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Ask The Instructor: Focus

Updated: Aug 31, 2023

Question: “I was shooting a tournament recently and became fatigued (mentally, not physically) and lost focus on the last three stations. How can I train to avoid this meltdown in the future?”

Answer: You are not alone. I recently saw a Facebook video in which Zach Kienbaum, the 2018 and 2019 NSCA National Champion who broke 290 targets out of 300 in the main event this year, was asked why he missed 10 targets. His reply? “I didn’t look at some of them.” I recall another interview of Anthony Matarese Jr. after he won the World English where he attributed his misses to a lack of focus. If it’s easy for these world-class shots to forget to focus on a small fraction of the targets they engage, is it any wonder that you do?

One of the most difficult things for a competitor to do is maintain intensity of focus over a 100-target sporting clays course. So what’s the secret to maintaining your intensity of focus to perform at a high level and win competitions? It’s simpler to say than it is to accomplish. First, there is no substitute for practice or time behind the gun. This includes breaking lots of targets in disciplined, goal-oriented practice, but it also includes the widest possible variety of targets and variations in terrain. Second, compete a lot. While practice on a wide variety of targets is essential, it is difficult to replicate the pressure and conditions of competition in practice. Third, you need a rock-solid pre-shot routine. The pre-shot routine is the mental and physical process a shooter undergoes when he or she is in the shooting stand and preparing to call for the next target or pair. As I have written about extensively, a solid pre-shot routine consists of three critical elements: visualization or “out of body rehearsal,” deep breathing to oxygenate the body and regulate brain wave activity, and a visual cue. The visual cue is the all-important reminder to yourself of what part of the target you will focus on when executing the shot.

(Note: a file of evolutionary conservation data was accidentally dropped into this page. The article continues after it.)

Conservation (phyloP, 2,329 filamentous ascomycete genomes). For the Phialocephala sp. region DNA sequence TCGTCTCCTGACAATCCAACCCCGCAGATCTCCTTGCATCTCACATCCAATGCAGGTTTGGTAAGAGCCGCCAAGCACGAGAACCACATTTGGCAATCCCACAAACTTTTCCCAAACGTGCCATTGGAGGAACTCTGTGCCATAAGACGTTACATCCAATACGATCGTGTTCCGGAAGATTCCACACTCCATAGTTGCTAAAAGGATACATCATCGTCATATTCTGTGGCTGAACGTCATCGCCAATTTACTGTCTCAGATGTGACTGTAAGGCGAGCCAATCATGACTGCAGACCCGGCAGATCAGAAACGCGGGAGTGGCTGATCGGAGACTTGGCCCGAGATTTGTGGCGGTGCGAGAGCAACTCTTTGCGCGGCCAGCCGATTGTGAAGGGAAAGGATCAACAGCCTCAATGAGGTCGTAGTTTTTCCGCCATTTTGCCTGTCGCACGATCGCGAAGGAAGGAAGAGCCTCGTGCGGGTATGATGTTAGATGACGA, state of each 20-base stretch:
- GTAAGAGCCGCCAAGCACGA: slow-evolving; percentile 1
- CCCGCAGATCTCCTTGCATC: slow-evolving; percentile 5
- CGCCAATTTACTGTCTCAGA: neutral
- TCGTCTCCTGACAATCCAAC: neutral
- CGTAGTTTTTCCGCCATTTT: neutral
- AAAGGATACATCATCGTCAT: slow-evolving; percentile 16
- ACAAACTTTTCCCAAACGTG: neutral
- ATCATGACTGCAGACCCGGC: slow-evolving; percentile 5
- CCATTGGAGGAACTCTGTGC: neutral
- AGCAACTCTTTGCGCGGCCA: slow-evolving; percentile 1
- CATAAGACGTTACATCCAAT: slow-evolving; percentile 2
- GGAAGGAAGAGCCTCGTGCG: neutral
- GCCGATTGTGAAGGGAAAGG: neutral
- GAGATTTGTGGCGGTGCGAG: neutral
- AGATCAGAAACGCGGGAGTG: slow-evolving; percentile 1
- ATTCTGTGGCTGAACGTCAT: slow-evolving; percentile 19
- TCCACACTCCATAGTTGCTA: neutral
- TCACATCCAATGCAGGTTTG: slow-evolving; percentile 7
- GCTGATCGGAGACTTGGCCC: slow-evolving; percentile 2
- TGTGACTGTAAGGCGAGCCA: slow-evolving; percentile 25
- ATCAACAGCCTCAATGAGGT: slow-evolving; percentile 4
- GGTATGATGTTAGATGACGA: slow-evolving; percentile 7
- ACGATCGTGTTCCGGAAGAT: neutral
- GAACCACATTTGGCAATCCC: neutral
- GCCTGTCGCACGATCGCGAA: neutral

Don Currie is NSCA’s Chief Instructor, an Orvis Wingshooting School instructor, and Master Class competitor. To get free shooting tips and videos, sign up for his monthly newsletter. You can also see more tips from Currie at

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